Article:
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Bartlesville Examiner-Enterprise 05/05/2015

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A2 Examiner-Enterprise

Tuesday, May 5, 2015

Central Middle School awarded $60K grant

By Nathan Thompson

Central Middle School

has been awarded a $60,000
grant by the Oklahoma Educational Technology Trust,
Bartlesville Public School
District officials recently
According to BPSD Community Relations Coordinator Jamye Ryan, among the
items that Central is expected to receive, courtesy of the
grant, are 100 iPad Minis,
which will be split between
the three grade levels and
special education class; five
lightening to VGA adapters
enabling student work to
be projected onto a large

screen; four additional iPad

Minis that will be used for
teacher training; and a $250
Volume Purchase Program
Credit to acquire apps.
grants, we are focused on
creating long-term change
in our schools, Dr. Phil
Berkenbile, OETT Board of
Trustees chair, said. Our
goal is to improve overall
student achievement and
learning through the use of
OETT was established
in 2001 as a result of an
agreement between thenOklahoma Attorney General Drew Edmondson and
AT&T Oklahoma, relating
to the companys transi-

tion to a modernized form

of regulation. According to
the OETTs website, as part
of the agreement, AT&T
contributed $30 million to
OETT. The trust has distributed almost $16 million as
of 2014, the website says.
The grants were first
awarded in 2003. Since
then, more than 200 Oklahoma schools have received
OETT grants and more
than 6,500 state teachers
and administrators have
received professional development training to assist
students wit technology.
Ryan said since 2007, the
Bartlesville Public School
Districts Richard Kane,
Wayside, Wilson and Hoover

elementary schools, as well

as, Bartlesville Mid-High
and High School have been
awarded OETT grants. Central Middle School is one of
this years recipients.
Schools from across
Oklahoma can apply for
the grants, and must state
the need of their particular
sites, Ryan said in a statement. OETT officials then
choose the grant recipients
for a given year.
According to Ryan, teachers Keri Gardner, Allison
Ebert, Alisha Winward,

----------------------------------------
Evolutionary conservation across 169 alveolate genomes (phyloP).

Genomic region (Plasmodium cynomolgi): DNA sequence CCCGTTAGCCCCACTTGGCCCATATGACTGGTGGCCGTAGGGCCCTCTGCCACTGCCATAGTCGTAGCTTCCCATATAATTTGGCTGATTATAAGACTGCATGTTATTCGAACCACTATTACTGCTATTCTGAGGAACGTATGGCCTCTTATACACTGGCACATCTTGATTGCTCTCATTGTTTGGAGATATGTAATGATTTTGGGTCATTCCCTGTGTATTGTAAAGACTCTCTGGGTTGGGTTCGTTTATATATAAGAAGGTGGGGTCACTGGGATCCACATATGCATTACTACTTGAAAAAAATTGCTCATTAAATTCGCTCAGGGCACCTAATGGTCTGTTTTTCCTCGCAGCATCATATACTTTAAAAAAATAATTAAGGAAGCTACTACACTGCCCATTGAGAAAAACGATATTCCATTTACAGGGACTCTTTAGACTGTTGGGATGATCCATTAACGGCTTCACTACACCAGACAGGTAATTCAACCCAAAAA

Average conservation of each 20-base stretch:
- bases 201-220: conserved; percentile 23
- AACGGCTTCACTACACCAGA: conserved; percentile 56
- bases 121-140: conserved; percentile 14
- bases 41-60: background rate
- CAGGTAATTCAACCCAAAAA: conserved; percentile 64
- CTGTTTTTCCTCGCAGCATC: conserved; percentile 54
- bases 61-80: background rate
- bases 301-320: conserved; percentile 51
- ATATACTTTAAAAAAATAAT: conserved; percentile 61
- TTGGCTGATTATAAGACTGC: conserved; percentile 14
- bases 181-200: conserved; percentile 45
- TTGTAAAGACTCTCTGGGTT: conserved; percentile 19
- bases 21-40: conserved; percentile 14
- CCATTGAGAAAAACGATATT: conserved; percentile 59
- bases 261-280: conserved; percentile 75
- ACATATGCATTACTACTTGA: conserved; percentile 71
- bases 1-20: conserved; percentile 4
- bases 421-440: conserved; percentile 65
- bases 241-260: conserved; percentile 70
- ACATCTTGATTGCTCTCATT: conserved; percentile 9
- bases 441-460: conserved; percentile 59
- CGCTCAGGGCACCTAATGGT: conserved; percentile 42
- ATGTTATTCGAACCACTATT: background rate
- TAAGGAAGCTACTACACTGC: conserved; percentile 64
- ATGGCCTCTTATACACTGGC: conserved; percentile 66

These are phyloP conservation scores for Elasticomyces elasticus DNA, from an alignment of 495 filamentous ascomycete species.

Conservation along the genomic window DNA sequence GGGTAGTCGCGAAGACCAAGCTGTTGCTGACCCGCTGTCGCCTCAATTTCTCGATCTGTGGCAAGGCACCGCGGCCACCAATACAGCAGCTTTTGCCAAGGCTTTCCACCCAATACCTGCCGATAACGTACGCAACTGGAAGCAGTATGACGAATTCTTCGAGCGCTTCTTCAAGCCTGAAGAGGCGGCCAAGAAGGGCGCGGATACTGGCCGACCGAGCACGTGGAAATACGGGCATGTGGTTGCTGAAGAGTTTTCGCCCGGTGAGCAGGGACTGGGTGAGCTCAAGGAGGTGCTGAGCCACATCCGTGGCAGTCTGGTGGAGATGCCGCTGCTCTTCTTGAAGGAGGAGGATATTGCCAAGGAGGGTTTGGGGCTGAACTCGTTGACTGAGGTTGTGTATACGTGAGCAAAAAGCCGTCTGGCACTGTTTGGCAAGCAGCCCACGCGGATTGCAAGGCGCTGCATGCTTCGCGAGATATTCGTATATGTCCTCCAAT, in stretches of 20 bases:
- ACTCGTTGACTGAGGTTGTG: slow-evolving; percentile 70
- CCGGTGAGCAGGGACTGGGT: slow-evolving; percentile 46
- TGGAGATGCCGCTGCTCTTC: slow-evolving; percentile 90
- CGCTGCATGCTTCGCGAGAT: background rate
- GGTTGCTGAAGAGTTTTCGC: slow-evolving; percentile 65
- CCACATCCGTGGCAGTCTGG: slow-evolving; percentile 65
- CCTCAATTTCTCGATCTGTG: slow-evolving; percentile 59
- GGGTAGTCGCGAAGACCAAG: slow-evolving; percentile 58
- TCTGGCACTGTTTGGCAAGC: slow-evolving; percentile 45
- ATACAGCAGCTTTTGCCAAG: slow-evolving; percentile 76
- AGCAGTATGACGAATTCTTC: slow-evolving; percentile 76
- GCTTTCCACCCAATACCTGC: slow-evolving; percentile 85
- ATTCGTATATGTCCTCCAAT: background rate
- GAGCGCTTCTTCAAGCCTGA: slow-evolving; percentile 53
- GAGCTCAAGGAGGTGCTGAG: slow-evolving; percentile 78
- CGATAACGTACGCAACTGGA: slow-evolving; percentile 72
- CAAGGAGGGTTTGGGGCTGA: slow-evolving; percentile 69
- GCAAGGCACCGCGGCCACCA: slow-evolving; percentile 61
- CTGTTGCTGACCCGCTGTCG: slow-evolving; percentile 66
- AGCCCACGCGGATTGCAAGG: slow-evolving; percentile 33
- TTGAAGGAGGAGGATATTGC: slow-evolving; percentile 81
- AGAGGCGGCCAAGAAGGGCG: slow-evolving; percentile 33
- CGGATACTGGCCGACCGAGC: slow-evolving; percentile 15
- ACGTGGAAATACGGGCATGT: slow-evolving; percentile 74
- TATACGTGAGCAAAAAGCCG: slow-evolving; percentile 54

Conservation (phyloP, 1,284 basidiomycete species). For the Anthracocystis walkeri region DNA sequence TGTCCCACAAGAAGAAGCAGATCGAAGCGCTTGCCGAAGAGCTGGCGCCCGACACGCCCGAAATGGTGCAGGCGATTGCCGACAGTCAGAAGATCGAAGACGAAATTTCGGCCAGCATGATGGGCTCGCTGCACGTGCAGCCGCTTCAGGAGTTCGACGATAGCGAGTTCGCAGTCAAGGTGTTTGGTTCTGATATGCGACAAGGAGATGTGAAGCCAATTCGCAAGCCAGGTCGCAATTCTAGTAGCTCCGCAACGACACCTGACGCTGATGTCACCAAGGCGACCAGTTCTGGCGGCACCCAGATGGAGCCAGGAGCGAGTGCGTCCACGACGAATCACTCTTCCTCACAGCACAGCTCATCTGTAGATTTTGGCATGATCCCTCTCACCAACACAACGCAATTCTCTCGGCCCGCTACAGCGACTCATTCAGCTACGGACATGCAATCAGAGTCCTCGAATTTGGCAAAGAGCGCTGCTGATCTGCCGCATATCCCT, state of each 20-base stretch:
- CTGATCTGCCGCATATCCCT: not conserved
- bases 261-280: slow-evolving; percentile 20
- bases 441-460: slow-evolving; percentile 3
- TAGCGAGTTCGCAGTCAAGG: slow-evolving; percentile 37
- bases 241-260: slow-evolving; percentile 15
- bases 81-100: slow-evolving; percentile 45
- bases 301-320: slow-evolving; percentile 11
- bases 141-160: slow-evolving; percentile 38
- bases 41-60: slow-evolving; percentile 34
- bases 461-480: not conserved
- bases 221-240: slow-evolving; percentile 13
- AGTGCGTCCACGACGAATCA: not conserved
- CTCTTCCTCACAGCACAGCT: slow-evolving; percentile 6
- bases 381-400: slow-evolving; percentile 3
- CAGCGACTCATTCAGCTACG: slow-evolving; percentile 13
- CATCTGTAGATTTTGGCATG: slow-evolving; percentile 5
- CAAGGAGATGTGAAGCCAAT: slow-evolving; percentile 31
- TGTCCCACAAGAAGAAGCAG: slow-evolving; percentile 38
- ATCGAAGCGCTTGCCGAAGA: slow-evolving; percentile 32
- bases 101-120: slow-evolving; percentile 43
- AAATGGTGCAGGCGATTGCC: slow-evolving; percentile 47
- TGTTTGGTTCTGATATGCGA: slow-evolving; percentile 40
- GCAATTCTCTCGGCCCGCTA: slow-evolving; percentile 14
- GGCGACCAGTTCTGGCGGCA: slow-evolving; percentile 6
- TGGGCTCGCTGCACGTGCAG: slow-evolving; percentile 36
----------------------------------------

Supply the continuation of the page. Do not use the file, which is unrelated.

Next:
Darin Messerli, Trilla Cranford, Heather Davis, and
Bobby Holmes helped put
the Central grant application together. Additionally,

Oklahoma AG is set to testify

against clean air rule
By Chris Casteel
The Oklahoman

Attorney General Scott Pruitt
is set to testify here Tuesday against President Barack
Obamas climate change agenda, amid a high-level dispute in
Oklahoma about the right tactics for resisting the administrations rules.
Pruitt will appear before a
Senate Environment and Public
Works subcommittee about the
requirement that states develop
a plan for reducing carbon dioxide emissions at power plants.
The full committee is led by
Sen. Jim Inhofe, R-Tulsa, who
is Congress leading skeptic of
man-made global warming.
Gov. Mary Fallin issued an
executive order last week barring state agencies from developing a carbon reduction plan,
making Oklahoma the first state
to refuse to comply with the
clean air rule.
Then on Friday, she vetoed a
bill passed overwhelmingly by
the Oklahoma Legislature that
would have allowed the state to

submit a plan after legal consultation with Pruitt. The lead

author may seek an override of
Fallins veto.
Pruitt supports the bill
because he doesnt want a federal plan forced on Oklahoma.
That could be the result of Oklahoma not submitting its own
plan to the Environmental Protection Agency.
Ultimately, the issue may be
decided in federal court. Pruitt
last year joined a dozen other
states in suing the administration over the rule. That lawsuit
is before an appeals court in
The court could rule that the
states lawsuit was premature
since the EPA has not officially